Another event was we led the city of Atlanta during the ‘Beauty In Colors Rally March’ in honor of Pride Month, which got picked up by the New York Times. We just wanted to speak up for the LGBTQ+ community, speak out and stand with them in solidarity. We also planned a freedom ride that we called the “Good Trouble Ride” to Louisville, Kentucky and Chattanooga, Tennessee to honor the late Congressman John Lewis. This bus ride was also to stand with the people in Louisville and Chattanooga to demand justice for Breonna Taylor and Reginald Arrington Jr.
With the current times, the older generation has passed the torch to us to be advocates for change. How has the Millennial and Gen-Z generation responded to the taskforce?
They have been the ones leading this taskforce. My community, the Young Atlanta Leaders, has been the engine of it. It’s moving so quickly and so powerful that the older people have to be like ‘’Woah, y’all slow down, we don’t even know what’s going on!” I am so proud of our generation because we are not backing down, we’re in this fight. We want to make change happen. We’re not just all talk, we’re about that action. I’ve been so pleased with the Young Atlanta Leaders, as well as young people across the country. They have led the charge and the older generation has stood up to the test and charge forward. They’re wanting to learn how to lobby, learn what they need to do to run for office, how to help low-income families to get more resources and dismantle systemic oppression.
On the other side of this, there are still some young people who have not been awakened to the revolution and are not optimistic about seeing the changes happening. What would you say to those young people to get them on board or open their minds to ways they can help?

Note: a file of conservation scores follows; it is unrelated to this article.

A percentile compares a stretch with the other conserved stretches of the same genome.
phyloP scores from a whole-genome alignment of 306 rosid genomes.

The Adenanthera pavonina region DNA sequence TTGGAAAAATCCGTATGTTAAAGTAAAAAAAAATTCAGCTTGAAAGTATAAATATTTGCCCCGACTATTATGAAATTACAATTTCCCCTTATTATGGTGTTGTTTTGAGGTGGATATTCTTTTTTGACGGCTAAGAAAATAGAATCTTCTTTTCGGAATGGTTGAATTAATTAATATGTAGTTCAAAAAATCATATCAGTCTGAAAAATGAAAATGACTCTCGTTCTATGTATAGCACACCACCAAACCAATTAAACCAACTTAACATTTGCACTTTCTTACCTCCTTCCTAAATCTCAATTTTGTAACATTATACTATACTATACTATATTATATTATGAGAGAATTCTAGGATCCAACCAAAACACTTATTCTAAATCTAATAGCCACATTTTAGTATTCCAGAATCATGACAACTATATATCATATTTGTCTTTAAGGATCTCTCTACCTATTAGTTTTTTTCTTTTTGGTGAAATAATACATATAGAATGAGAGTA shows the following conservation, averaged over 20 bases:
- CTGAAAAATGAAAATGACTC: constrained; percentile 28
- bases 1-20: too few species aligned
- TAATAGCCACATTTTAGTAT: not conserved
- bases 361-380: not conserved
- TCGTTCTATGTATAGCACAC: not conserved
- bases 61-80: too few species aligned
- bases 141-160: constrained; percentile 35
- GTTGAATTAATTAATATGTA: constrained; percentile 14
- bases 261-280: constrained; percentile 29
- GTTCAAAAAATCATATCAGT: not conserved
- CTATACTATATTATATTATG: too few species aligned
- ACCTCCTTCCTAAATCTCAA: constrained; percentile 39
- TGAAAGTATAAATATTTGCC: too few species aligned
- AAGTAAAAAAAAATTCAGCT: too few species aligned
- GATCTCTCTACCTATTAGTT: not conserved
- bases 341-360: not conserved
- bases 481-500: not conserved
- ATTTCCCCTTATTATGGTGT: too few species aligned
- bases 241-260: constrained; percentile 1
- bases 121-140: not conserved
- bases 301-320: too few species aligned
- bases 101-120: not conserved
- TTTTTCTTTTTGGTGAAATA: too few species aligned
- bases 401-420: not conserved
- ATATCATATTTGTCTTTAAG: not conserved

I would say to them just take a look around your environment and ask yourself are you happy? Do you feel like your community is a prosperous environment? Do you feel safe, especially as a minority? I can guarantee you there will be something they’re not happy with. You do not have to stay unhappy and live in a space of discomfort, you are the solution. I feel like our generation doesn’t realize the power and influence that we really have sometimes. I would encourage them to re-evaluate how they see themselves and dig deep through their innermost being. They have the power to influence the change they want to see in this world. It may seem discouraging that change won’t happen overnight. However, there’s a shift happening and we need everyone involved in this shift. Especially with the election coming up in November.
What does the city of Atlanta need to do to start making these much-needed changes against systemic oppression?
I think Atlanta needs to be more open than they say to the new and fresh ideas of our generation. The ideas that we have are possible to achieve and it brings a different take on the normalized way of thinking. It’s new, it’s inventive, it’s different—and because it’s different, the older generation kind of shies away from it. I would encourage the city of Atlanta to work with us, not against us in achieving social change. Specific areas would be the continuous cycle of people outside of mid and north Atlanta not getting the resources and business opportunities. We need to focus more on community and improving the quality of their lives, not so much on corporate areas.
For example, the waterboys are getting bashed in Buckhead. People are complaining about them being in the streets selling water, but they may not have parents or homes to give them the needed resources. I’d rather have them selling water than selling crack. The city of Atlanta has the money and the resources to create marketing and entrepreneurship programs for these young black boys instead of just waving their finger at them.
What are you hoping to accomplish with The People’s Uprising to help bring justice to those who have been wrongly harmed?
I am hoping to completely dismantle systemic oppression in the city of Atlanta and the state of Georgia. Every single person deserves the same opportunity to live out their dreams. I want to make sure everyone, especially Black and brown communities, have the resources they need to thrive and sit above this wave of a hurricane we’re all currently going through.